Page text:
Archive for the ‘books’ Category

The important bits are at the end: If you believe someone is harming you on purpose, it hurts more. There is discussion of turning pain into pleasure : presenter quotes pleasure of riding a roller coaster as an example; I am not sure if adrenaline is also responsible for the pleasure here, if only partly. Eating chillies is also an example of turning pain into pleasure.

Following excerpt is from Vignana Bhairava Tantra, an ancient Hindu text. This particular translation and explanation is by master Osho. I was reminded of this when I was watching the video; the parallels and similar conclusions are uncanny. How are we feeling pleasure from an experience that should have resulted in pain? The answer is simple: pain and pleasure are within us, and we have the control to feel one or the other irrespective of the external situation.

Whenever there is joy, you feel that it is coming from without. You have met a friend: of course, it
appears that the joy is coming from your friend, from seeing him. That is not the actual case. The
joy is always within you. The friend has just become a situation. The friend has helped it to come
out, has helped you to see that it is there. And this is not only with joy, but with everything: with
anger, with sadness, with misery, with happiness, with everything, it is so. Others are only situations
in which things that are hidden in you are expressed. They are not causes; they are not causing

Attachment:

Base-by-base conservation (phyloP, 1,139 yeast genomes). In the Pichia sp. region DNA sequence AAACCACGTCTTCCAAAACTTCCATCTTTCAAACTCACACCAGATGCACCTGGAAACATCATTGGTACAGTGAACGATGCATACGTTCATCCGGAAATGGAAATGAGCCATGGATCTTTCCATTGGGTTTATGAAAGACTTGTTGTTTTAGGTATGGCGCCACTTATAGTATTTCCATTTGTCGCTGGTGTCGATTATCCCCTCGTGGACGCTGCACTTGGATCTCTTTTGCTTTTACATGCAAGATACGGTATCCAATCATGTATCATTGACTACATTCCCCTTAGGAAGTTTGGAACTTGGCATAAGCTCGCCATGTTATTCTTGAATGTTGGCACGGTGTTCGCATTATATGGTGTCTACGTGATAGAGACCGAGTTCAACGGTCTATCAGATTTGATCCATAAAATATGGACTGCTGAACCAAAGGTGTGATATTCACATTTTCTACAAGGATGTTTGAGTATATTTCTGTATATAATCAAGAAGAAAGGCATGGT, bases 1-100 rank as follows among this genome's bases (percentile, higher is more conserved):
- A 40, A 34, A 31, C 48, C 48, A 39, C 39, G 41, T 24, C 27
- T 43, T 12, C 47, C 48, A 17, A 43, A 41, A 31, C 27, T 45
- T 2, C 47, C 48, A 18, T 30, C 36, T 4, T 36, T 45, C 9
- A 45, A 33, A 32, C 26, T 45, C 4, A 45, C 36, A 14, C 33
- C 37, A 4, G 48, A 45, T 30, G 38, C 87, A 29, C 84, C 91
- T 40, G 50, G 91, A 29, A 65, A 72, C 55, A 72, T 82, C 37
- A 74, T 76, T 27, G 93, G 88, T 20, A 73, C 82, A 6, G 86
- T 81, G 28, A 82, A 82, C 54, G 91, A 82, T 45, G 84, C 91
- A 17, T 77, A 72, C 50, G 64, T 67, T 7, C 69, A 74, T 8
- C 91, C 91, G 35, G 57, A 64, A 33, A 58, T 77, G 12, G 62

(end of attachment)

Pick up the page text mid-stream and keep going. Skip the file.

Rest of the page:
something in you. Whatsoever is happening, is happening TO YOU. It has always been there; it
is only that meeting with this friend has become a situation in which whatsoever was hidden has
come out in the open – has come out. From the hidden sources it has become apparent, manifest.
Whenever this happens remain centered in the inner feeling, and then you will have a different
attitude about everything in life.
Even with negative emotions, do this. When you are angry, do not be centered on the person who
has aroused it. Let him be on the periphery. You just become anger. Feel anger in its totality; allow it
to happen within. Don’t rationalize; don’t say that this man has created it. Do not condemn the man.
He has just become the situation. And feel grateful towards him that he has helped something which
was hidden to come into the open. He has hit you somewhere, and a wound was there hidden. Now
you know it, so become the wound.
With negative or positive, with any emotion, use this, and there will be a great change in you. If
the emotion is negative, you will be freed of it by being aware that it is within you. If the emotion is